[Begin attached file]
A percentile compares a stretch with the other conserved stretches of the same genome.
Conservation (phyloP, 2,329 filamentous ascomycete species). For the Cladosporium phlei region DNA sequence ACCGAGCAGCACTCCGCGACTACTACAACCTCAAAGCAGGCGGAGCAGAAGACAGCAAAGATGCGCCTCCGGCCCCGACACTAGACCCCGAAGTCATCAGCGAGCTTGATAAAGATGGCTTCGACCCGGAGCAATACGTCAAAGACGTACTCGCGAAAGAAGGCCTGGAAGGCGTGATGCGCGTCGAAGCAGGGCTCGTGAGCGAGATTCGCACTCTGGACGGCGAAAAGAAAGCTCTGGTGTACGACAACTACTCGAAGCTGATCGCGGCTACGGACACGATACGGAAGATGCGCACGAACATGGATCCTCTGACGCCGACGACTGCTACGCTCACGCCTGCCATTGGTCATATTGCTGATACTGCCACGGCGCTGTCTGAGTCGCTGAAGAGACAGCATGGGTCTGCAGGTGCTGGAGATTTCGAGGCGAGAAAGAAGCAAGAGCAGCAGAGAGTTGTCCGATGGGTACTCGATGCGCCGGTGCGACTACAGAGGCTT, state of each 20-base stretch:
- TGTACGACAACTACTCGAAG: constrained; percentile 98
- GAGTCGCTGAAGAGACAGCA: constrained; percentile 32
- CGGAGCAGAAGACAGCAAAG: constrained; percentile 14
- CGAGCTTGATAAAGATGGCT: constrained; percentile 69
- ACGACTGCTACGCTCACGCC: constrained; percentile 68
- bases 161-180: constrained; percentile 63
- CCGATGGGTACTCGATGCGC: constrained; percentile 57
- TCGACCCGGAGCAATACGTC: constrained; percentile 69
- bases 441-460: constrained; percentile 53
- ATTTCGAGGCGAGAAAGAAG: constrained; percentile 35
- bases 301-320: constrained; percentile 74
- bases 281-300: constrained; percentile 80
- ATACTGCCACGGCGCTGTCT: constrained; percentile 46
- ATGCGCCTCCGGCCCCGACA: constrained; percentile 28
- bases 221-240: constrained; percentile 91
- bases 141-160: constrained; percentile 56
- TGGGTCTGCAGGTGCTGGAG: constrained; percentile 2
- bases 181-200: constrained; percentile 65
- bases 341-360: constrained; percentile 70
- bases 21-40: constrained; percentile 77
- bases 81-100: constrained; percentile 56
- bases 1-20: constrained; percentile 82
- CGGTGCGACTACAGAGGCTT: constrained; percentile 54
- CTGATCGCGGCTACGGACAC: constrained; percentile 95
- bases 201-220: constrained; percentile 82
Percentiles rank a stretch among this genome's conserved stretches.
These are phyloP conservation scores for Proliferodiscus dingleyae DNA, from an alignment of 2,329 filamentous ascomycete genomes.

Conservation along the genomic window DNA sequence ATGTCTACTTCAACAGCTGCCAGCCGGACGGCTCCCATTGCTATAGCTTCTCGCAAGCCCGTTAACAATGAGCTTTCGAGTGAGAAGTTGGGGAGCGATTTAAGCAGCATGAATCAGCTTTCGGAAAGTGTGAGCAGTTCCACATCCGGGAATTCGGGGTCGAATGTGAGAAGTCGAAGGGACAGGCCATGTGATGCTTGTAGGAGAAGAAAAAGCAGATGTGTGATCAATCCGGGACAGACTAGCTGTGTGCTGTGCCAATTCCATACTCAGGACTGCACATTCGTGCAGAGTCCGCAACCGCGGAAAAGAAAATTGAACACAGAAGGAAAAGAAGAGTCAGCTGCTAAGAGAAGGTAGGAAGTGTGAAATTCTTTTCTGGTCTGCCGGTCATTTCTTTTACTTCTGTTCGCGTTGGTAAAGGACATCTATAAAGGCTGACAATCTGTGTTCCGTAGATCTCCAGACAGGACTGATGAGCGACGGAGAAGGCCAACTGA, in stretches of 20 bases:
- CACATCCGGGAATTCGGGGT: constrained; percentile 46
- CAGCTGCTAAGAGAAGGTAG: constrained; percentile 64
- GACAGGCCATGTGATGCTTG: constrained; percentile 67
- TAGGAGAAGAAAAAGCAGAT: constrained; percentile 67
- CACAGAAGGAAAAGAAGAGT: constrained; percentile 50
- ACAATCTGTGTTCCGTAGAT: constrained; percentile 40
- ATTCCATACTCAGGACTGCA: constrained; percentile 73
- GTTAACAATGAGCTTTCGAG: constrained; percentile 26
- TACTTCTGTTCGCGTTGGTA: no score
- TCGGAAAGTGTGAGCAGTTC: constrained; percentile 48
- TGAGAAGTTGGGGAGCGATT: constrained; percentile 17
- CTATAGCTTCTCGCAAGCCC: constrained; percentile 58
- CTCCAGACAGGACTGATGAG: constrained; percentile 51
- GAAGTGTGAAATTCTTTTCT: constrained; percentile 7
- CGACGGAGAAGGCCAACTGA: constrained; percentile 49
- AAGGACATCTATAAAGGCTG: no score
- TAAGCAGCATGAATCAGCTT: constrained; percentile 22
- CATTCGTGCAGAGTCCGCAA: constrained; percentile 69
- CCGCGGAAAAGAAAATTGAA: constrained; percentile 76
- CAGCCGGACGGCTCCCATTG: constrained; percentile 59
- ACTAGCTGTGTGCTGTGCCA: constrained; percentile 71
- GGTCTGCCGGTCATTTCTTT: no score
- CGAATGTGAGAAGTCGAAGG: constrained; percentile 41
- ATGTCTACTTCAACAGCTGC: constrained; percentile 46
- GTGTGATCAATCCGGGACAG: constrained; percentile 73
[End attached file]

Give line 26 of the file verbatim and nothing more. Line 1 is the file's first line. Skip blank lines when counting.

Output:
- CTGATCGCGGCTACGGACAC: constrained; percentile 95